How much of your marketing efforts are now focused online and digital? From direct emails, online advertising and more online and digital dominates our marketing practices. And now we have witnessed the rapidly increased importance of mobile and content marketing.
So, if our focus on outward marketing communications has shifted into the online sphere, why is our research lagging behind in the physical space? The simple answer is that there is still a knowledge gap between those that have adopted online marketing practices and those that provide research. Of course, some aspects of research have made the transition already.
Perhaps the most obvious is the example of analytical data. Platforms such as Google Analytics offer direct access to audiences’ online behaviour patterns. However, this produces larges volumes of data that needs to be quantified and matched. Monitoring online behaviour patterns and understanding the data produced can allow quick adjustments to marketing strategy to increase consumer engagement, interaction, purchasing and more. But these services don't give us a full understanding of behaviour.
This is where the knowledge gap lies. It is still a widely held belief that qualitative research must be held in physical environments, because that is the realm in which the products exist. It is believed to be easier for participants to interact with stimuli and for researchers to probe into the inner-workings of the human mind. However, that is not necessarily the case. So, why should you consider replacing your qualitative methods with online alternatives?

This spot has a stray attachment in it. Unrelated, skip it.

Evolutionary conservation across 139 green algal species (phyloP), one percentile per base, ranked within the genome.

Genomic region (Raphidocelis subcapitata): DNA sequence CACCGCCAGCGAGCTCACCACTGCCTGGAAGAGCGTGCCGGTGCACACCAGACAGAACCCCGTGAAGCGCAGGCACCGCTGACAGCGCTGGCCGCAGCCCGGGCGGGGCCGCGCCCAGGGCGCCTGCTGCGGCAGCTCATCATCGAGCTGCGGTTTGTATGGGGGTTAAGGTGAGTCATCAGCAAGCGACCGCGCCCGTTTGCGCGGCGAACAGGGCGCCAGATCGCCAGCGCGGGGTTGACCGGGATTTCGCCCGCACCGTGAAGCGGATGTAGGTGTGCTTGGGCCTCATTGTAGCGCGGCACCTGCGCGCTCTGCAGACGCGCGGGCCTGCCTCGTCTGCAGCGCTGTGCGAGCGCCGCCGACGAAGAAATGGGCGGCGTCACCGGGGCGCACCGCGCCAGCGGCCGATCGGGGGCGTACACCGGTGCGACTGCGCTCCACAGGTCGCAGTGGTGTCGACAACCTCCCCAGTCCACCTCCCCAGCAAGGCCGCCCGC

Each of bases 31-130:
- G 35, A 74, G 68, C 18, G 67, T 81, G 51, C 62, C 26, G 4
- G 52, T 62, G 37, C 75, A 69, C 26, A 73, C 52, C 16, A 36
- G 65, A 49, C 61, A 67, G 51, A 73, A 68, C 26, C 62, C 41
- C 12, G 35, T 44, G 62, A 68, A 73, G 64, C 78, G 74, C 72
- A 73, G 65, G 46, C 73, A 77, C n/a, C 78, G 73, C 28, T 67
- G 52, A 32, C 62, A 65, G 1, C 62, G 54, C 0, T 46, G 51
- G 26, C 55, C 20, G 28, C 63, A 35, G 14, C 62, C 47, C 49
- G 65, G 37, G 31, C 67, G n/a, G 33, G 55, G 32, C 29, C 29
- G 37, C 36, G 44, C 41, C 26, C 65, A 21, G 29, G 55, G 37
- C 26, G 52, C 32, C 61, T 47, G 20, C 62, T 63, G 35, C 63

A Natural Enviornment
There is a strong case for conducting almost all forms of qualitative research in an online environment from focus groups and interviews to panels and interactive tasks. The first reason for this is that, for most consumers, it is a much more natural setting. In a digital era, most of us are already familiar and comfortable sharing and discussing opinions in an online space. Whether it is Facebook, Twitter or even Instagram we openly allow others into our online lives on a daily basis. Physical settings, however, are still an artificial and constructed environment.
For consumers to open up about their experiences in an honest manner, it makes sense to create a familiar and approachable environment. Online communities, forums and blogs are already familiar to most consumers and it takes little effort to make these a place for open discussion. Of course, some ground rules must be established and enforced. But in general, online research negates the issue many researchers face of extracting limited information from shy or nervous participants.
The Consumer Journey
Supermarkets Are A Great Example of How Insight Influences Consumer Journeys
We often discuss the consumer journey and how to improve it at its most critical stages. However, in most forms of research, the consumer journey is but a distant memory. As the fog of memory sets in, crucial information can easily be lost or exaggerated. The closer that qualitative research can happen to a consumer’s recent experience with a brand or product, the more relevant and pertinent the information should be. For this, online qualitative research offers unparalleled advantages.